Indonesian state energy firm Pertamina is plotting a huge $3bn fleet-renewal and diversification scheme.

The cash will be spent over the next five years to lower the average age of its tankers and LPG vessels, and enter the LNG carrier arena.

Vessel operating unit Pertamina International Shipping operates more than 400 ships, including three VLCCs and two VLGCs.

VesselsValue assesses the fleet to be worth $1.4bn.

Wisnu Santoso, a director at Pertamina International Shipping, told reporters: “We will invest big in replacing vessels.

“We want to reduce the average age of our fleet within the next five years to 15 years from currently at around 20 years.”

The company is also looking at LNG shipping as it expects demand to increase for the less-polluting fuel.

Santoso acknowledged that shipyards are at full capacity and that building new vessels could be expensive due to high demand.

But he added that the company is open to purchasing secondhand units as long as they still have good economic value.

In October, Pertamina International Shipping signed an initial agreement for a strategic partnership with Japan’s NYK Line in the LNG logistics business on domestic or international routes.

The shipowner has not revealed details, saying plans are being finalised.

Pulling back on plans?

The $3bn target appears to be a downgrading of Santoso’s comments last year about promising a $4bn investment over seven years to replace 23 vessels, although LNG ambitions were not mentioned at that time.

The flagships of the Pertamina fleet are a pair of 301,800-dwt VLCCs — the Pertamina Prime and Pertamina Pride — that shipbuilder Japan Marine United delivered in 2021. The other VLCC dates from 2004.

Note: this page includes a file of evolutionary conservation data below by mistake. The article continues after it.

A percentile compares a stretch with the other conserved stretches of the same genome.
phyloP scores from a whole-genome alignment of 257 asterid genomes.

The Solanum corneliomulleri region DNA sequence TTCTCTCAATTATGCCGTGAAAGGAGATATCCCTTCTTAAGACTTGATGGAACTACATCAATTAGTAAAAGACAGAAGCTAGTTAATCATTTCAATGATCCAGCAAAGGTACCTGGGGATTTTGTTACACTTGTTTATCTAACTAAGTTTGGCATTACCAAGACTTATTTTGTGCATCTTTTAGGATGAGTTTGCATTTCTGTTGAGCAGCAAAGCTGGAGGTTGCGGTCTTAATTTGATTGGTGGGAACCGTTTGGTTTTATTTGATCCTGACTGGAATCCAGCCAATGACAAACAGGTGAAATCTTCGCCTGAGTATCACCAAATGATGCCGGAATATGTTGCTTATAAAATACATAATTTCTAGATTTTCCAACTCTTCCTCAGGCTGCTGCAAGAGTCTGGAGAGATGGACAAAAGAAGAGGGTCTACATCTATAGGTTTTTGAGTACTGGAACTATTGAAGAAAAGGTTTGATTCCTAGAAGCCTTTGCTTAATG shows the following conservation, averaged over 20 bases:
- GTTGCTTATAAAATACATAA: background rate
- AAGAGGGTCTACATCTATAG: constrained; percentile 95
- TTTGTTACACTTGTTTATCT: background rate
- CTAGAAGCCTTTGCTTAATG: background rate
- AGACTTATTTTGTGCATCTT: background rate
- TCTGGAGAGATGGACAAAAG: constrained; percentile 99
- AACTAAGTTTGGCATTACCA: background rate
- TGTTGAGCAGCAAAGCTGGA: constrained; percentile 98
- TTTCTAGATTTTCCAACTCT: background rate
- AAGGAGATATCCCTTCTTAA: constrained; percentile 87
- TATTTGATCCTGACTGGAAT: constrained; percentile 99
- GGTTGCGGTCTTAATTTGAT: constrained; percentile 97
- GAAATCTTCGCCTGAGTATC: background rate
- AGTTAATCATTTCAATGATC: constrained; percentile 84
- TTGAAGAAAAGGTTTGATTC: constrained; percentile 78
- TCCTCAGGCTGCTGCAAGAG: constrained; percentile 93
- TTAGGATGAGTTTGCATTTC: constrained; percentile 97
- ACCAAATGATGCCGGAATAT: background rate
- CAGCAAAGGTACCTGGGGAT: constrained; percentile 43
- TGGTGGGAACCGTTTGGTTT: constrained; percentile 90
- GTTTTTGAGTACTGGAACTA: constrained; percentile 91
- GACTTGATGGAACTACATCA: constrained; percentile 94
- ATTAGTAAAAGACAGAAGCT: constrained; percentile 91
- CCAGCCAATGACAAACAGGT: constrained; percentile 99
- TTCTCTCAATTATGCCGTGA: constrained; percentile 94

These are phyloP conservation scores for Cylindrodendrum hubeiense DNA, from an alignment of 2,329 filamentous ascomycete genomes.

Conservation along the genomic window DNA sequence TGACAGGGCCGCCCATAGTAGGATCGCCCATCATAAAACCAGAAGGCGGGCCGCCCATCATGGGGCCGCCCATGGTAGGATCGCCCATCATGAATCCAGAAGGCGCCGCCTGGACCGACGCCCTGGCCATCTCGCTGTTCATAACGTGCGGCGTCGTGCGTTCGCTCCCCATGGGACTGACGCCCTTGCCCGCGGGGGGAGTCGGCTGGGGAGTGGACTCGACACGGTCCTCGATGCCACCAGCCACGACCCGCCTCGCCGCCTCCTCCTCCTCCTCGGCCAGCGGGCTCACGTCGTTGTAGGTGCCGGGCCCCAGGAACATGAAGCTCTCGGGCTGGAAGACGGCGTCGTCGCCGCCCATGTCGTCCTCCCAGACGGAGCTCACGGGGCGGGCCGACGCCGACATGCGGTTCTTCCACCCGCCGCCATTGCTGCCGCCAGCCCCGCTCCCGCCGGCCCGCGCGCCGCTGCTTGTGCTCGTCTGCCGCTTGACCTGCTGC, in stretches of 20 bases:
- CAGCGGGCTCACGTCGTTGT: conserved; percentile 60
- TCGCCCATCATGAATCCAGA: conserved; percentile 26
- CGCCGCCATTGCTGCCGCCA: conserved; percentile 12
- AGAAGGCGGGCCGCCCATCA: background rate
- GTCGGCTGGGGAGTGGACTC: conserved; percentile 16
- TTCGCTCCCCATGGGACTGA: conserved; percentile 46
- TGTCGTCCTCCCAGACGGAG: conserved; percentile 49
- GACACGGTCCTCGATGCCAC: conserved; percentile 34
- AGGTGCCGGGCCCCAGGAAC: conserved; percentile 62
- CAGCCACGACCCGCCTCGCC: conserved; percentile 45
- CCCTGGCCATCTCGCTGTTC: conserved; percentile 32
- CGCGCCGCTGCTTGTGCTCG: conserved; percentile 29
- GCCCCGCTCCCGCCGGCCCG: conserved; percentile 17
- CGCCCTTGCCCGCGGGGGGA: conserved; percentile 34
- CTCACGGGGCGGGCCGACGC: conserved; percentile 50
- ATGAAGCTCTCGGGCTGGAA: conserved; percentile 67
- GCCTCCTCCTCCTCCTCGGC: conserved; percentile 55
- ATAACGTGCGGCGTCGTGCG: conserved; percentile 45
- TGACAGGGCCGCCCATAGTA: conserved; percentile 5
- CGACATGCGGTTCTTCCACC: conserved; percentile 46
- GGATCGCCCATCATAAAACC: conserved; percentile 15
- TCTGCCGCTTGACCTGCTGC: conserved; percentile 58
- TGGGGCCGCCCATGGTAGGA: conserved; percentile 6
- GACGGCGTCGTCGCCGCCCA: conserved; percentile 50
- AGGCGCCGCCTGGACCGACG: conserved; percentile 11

The fleet also includes eight aframaxes, 19 handysizes and 45 smaller tankers, a floating storage regasification unit, a floating production storage and offloading vessel, a floating storage unit, a passenger ferry and a small cargo vessel.

Pertamina has only bought six ships since 2014.

The latest was the 50,000-dwt MR St Katharinen (built 2013), acquired in May from Shenlong Maritime in Singapore for $22.9m.

Earlier this year, Pertamina hooked up with Japanese partners Inpex, Osaka Gas Co and JGC Holdings Corp to explore the feasibility of producing bio-methane from palm oil mill effluent (POME), with a view to using this for domestic supply and marine bunkering.

The four companies have signed up to a joint study agreement under which they will cooperate on the research and development of technologies and solutions for the production of bio-methane from POME resources located in Sumatra and Kalimantan.